Dismiss Notice
Join Physics Forums Today!
The friendliest, high quality science and math community on the planet! Everyone who loves science is here!

Quark-antiquark annihilation

  1. Jul 22, 2012 #1
    I was wondering, for instance in a neutral pion or the j/ψ meson, what prevents quark-antiquark annihilation during its short lifetime? I mean what allows them to be particles, shouldn't annihilation be inmediate? is it the time it takes quark and antiquark to collide inside the particle?
     
  2. jcsd
  3. Jul 22, 2012 #2

    fzero

    User Avatar
    Science Advisor
    Homework Helper
    Gold Member

    Yes, you can think of the lifetime as a measure of the average amount of time that it takes for the antiparticle to collide with the particle. It turns out that this is inversely proportional to the probability of finding the antiparticle at the same location of the particle, ##|\psi(0)|^2##. Here ##\psi(x)## is the wavefunction of the antiparticle in coordinates where the particle is located at ##x=0##.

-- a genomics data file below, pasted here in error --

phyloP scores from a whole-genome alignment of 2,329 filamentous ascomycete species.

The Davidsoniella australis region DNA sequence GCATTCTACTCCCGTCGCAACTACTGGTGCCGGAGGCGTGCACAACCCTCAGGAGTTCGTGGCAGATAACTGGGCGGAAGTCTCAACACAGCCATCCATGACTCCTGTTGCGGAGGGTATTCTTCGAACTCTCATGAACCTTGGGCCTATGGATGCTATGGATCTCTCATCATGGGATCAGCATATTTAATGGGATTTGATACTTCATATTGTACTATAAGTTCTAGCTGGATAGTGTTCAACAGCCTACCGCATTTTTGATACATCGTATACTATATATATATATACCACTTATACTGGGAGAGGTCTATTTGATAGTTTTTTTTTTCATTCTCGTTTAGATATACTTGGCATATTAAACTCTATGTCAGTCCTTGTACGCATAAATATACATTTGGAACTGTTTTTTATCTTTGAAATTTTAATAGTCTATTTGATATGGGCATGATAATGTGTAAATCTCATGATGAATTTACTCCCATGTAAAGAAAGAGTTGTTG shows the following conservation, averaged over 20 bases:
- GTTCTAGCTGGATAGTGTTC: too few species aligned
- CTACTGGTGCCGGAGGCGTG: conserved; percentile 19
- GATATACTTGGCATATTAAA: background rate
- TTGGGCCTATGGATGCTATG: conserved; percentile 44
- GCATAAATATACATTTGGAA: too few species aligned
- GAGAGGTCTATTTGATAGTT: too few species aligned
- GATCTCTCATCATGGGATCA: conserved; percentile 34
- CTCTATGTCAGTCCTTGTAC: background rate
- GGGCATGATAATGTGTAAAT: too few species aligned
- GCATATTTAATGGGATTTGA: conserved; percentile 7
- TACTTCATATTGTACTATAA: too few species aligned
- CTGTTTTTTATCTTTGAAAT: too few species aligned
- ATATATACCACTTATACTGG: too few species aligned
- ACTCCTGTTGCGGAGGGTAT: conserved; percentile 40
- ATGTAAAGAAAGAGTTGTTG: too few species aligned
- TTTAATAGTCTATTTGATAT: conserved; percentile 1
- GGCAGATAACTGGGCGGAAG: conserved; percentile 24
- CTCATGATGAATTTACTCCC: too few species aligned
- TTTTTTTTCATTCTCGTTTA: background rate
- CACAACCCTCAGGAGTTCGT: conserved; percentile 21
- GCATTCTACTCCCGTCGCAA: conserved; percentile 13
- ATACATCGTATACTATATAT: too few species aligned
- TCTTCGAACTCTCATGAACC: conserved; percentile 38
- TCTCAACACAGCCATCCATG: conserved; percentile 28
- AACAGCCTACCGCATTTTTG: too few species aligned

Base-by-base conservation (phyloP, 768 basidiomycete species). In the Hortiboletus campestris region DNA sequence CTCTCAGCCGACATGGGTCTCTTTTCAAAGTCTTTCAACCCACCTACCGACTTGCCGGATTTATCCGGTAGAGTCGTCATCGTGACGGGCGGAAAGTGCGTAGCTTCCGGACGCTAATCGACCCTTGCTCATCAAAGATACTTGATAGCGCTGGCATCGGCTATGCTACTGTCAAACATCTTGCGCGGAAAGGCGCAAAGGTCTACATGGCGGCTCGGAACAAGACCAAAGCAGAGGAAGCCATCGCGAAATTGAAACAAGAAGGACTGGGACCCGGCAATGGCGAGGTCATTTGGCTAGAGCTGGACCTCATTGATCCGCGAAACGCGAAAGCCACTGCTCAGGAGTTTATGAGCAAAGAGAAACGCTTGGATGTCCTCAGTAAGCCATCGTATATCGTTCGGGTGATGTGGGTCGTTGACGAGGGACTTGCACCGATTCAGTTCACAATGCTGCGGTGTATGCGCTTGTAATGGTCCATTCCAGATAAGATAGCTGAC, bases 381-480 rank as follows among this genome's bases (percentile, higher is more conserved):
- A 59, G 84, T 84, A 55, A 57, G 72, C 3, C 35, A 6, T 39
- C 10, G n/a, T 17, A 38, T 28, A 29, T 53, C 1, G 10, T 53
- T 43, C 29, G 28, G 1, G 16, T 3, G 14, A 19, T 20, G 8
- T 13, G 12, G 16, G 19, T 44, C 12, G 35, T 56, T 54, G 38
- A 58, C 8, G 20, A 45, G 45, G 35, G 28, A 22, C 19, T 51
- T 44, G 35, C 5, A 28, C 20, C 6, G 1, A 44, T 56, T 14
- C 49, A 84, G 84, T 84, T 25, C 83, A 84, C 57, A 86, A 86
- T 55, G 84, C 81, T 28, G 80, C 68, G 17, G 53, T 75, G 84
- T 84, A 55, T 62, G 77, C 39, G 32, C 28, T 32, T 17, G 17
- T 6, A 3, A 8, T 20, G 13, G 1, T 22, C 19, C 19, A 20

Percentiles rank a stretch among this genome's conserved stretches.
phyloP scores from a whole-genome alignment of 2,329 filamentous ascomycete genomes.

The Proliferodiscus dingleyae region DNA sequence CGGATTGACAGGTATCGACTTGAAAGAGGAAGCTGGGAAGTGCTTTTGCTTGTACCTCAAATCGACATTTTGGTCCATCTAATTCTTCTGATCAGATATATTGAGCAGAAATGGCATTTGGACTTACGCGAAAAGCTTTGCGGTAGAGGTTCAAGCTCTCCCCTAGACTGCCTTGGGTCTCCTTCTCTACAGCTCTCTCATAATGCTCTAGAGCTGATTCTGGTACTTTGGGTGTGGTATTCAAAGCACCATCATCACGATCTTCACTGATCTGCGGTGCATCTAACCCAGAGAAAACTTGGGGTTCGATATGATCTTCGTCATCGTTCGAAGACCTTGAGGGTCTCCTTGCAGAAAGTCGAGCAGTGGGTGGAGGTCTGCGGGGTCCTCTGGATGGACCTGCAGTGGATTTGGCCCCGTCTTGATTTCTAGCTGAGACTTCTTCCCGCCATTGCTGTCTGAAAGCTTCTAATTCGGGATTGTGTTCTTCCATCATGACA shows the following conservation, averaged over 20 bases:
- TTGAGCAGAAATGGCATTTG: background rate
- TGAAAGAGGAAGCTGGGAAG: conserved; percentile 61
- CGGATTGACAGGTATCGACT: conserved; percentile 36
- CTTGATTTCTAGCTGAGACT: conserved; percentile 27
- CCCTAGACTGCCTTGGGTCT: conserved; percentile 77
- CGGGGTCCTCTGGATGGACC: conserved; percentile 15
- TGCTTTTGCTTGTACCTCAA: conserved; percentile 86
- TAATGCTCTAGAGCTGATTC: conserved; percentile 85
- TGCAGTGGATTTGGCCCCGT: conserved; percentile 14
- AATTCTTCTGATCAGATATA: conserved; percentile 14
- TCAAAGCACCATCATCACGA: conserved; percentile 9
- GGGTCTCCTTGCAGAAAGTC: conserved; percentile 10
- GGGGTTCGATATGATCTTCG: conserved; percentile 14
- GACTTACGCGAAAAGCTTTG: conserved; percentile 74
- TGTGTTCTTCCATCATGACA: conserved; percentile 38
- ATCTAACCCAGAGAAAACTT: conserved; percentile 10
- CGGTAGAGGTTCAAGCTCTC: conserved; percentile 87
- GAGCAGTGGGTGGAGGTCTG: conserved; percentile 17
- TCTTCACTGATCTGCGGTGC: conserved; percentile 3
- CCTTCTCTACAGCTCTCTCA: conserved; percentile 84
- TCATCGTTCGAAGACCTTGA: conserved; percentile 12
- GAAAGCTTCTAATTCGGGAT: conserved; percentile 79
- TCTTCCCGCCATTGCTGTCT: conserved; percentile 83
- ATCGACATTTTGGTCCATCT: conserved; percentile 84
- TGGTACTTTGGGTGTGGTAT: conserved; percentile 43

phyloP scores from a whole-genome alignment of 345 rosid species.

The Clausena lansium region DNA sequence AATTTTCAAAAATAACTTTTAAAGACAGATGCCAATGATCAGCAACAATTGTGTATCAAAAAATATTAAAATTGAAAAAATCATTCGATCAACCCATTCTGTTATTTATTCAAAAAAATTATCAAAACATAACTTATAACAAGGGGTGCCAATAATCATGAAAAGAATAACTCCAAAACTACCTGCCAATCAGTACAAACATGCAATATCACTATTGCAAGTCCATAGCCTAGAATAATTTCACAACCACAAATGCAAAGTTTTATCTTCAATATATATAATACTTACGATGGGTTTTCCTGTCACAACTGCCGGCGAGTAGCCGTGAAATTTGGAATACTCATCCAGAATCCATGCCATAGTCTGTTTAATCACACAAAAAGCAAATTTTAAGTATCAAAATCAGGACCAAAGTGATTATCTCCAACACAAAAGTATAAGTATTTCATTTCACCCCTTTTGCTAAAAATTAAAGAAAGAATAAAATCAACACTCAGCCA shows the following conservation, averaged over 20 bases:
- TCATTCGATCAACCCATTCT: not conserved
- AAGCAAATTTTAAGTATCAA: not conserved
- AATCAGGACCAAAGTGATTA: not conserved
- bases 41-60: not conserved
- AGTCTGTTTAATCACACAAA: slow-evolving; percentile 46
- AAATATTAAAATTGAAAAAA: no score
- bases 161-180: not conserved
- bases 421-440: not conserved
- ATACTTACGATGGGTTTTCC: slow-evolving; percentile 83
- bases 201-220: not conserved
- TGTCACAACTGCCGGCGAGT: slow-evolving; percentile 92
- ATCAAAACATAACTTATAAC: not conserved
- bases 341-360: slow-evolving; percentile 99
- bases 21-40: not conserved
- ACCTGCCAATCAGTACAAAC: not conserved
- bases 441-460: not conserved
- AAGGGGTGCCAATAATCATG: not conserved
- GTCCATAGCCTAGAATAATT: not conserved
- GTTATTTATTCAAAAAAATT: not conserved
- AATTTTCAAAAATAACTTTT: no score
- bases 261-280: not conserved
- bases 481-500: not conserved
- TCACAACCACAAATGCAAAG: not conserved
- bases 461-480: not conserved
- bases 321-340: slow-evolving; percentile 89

Note that the annihilation process is statistical. In a large sample of particle-antiparticle bound states, some bound states will annihilate faster, while others slower. The lifetime is the average amount of time we have to wait for around 63% of an initial sample to decay.
     
  4. Jul 22, 2012 #3

    mfb

    User Avatar
    2016 Award

    Staff: Mentor

    All those particles decay extremely quickly, about 10-16s for the neutral pion (which cannot decay via the strong interaction), about 10-20s for the J/psi, less for most (all?) other states.
     
    Last edited: Jul 22, 2012
  5. Jul 22, 2012 #4
    Ok, thanks.
     
  6. Jul 23, 2012 #5

    tom.stoer

    User Avatar
    Science Advisor

    The pions (or in general the light pseudo-scalar mesons) are protected by the special fact that they are (nearly) Goldstone bosons of the spontaneously broken chiral symmetry of QCD. With massless quarks (i.e. exact chiral symmetry) and QCD only the pseudo-scalar mesons would be exactly massless and stable. Mechanisms for their decay are related to weak interactions and axial anomaly.
     
Know someone interested in this topic? Share this thread via Reddit, Google+, Twitter, or Facebook